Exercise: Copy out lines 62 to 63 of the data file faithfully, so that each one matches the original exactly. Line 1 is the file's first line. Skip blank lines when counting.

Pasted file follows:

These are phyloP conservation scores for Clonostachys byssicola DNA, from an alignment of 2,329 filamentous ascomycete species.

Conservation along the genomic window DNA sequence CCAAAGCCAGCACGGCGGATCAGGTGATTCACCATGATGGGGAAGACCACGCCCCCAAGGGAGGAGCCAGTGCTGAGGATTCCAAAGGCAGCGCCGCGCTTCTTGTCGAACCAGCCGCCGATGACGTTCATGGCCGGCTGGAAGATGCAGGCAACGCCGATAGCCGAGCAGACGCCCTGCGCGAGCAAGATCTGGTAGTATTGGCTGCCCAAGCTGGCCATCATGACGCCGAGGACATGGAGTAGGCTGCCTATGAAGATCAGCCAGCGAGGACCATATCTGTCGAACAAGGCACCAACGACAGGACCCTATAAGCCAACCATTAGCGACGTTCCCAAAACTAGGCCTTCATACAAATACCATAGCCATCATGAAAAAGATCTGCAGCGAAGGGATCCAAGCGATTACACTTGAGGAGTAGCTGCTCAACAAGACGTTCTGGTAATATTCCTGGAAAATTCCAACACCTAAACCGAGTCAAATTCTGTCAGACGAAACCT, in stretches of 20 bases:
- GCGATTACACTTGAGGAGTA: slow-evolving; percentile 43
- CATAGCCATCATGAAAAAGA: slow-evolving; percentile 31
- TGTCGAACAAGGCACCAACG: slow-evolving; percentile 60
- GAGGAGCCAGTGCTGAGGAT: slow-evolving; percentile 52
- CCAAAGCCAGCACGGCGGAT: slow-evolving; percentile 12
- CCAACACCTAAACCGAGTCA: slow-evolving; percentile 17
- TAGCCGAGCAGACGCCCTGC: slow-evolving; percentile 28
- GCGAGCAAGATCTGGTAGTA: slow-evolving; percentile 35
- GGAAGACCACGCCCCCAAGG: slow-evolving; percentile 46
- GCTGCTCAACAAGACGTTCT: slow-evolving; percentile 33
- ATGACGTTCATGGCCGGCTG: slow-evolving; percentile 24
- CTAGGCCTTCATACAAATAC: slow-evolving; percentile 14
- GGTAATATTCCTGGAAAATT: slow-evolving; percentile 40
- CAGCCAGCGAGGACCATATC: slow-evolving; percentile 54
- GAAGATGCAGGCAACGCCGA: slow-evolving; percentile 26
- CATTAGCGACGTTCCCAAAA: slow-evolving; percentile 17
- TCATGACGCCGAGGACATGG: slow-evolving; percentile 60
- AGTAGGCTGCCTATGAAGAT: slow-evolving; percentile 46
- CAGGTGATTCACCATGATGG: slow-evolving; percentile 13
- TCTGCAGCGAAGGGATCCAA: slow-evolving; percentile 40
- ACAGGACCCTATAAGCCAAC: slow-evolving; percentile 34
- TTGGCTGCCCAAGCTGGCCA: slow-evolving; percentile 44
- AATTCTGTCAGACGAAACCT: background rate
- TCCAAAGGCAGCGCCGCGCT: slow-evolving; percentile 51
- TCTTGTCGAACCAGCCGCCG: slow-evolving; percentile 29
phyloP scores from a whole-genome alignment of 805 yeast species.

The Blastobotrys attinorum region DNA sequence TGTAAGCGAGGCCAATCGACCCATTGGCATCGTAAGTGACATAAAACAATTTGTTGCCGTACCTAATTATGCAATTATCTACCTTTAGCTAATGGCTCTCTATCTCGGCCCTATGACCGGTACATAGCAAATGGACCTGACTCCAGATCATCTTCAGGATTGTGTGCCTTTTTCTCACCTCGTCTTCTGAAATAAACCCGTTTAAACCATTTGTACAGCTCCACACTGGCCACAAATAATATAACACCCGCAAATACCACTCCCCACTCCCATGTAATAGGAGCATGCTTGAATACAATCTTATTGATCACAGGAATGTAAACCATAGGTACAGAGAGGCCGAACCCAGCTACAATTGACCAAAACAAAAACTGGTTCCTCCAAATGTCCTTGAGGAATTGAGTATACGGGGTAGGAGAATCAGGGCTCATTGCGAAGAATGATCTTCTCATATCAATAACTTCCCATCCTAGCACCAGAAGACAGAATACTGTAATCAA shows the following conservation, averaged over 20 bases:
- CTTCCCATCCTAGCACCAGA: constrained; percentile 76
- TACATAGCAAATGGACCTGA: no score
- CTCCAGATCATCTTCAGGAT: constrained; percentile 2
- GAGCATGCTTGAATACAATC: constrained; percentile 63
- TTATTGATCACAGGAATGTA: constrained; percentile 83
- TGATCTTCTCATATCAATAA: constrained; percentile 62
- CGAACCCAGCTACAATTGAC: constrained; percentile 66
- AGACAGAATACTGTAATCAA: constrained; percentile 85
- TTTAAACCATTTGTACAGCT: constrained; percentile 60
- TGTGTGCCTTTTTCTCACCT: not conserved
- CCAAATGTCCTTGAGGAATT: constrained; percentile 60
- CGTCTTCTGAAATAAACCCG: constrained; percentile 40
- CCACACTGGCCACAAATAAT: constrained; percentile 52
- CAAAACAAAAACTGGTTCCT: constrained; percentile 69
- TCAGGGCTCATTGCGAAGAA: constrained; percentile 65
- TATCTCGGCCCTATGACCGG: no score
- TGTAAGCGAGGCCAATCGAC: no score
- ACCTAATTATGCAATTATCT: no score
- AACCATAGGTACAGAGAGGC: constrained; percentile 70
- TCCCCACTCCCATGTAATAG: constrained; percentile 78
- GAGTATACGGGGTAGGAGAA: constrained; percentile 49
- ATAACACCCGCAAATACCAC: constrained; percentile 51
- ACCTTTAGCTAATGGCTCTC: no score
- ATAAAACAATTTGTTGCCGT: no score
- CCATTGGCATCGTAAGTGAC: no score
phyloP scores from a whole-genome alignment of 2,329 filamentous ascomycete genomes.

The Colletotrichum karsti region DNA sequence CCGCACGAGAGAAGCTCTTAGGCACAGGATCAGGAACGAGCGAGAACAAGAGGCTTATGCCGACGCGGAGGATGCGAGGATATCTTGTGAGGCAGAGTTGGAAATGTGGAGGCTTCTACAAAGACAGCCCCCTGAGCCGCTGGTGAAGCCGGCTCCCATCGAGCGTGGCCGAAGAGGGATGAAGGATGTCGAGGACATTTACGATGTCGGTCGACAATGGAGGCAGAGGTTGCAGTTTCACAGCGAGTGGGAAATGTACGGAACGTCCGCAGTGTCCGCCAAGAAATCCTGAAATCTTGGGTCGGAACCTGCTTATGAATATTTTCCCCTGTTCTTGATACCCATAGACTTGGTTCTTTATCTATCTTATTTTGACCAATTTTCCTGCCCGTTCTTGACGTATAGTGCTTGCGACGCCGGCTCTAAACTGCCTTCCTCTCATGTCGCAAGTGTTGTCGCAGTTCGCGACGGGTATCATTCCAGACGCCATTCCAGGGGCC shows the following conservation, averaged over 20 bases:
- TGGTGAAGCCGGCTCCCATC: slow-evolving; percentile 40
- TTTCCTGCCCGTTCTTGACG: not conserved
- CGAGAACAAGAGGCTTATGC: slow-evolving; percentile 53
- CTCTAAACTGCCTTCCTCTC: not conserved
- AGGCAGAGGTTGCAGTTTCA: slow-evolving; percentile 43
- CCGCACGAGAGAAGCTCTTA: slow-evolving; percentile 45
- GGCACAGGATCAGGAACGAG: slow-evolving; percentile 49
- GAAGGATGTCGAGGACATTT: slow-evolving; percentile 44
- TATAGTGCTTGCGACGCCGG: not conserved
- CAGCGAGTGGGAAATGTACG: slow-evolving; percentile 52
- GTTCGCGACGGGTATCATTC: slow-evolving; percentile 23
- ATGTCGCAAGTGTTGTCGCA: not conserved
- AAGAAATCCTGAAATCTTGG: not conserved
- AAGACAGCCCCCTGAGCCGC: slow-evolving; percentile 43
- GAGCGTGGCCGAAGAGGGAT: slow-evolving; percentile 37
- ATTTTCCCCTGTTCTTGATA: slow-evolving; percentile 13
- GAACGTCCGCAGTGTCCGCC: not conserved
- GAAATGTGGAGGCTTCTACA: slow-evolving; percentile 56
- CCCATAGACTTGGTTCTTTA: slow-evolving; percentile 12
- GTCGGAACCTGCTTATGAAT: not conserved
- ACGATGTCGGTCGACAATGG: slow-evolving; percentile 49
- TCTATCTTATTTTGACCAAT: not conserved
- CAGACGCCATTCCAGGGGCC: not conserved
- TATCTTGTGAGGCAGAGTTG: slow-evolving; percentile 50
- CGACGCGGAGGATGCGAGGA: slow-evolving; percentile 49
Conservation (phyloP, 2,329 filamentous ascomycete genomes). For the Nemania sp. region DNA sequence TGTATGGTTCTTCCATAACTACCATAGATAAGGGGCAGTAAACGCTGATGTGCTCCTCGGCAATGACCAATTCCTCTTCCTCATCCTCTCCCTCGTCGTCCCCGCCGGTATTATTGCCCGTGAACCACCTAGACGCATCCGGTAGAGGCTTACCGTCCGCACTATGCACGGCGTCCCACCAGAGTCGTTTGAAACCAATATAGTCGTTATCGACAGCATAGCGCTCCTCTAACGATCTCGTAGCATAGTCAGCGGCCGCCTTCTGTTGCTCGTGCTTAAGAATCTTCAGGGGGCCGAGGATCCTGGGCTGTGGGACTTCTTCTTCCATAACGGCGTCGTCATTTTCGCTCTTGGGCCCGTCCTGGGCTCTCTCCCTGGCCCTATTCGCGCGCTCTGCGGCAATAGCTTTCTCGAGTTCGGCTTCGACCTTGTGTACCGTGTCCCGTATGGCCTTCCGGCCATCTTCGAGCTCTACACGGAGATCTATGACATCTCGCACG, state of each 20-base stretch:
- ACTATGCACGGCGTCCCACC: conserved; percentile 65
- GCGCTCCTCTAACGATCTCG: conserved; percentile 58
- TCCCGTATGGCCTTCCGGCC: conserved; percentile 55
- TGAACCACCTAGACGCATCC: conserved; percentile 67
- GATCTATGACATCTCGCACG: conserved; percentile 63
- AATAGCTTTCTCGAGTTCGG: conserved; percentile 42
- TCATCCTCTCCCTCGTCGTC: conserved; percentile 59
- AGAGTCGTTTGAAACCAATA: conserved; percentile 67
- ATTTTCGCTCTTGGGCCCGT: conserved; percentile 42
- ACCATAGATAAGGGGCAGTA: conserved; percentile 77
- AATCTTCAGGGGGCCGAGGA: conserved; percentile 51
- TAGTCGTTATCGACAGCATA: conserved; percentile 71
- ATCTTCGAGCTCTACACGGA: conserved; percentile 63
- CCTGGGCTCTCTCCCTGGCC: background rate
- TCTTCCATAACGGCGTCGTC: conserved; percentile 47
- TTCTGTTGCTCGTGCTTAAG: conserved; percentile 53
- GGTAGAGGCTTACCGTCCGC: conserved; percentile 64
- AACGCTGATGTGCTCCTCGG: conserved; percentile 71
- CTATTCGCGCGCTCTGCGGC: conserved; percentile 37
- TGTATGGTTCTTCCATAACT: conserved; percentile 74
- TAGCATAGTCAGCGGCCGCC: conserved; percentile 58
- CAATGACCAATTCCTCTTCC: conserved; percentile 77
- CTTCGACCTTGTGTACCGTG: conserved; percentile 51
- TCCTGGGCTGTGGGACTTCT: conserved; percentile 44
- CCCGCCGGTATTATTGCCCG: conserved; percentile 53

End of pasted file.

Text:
- CCGCACGAGAGAAGCTCTTA: slow-evolving; percentile 45
- GGCACAGGATCAGGAACGAG: slow-evolving; percentile 49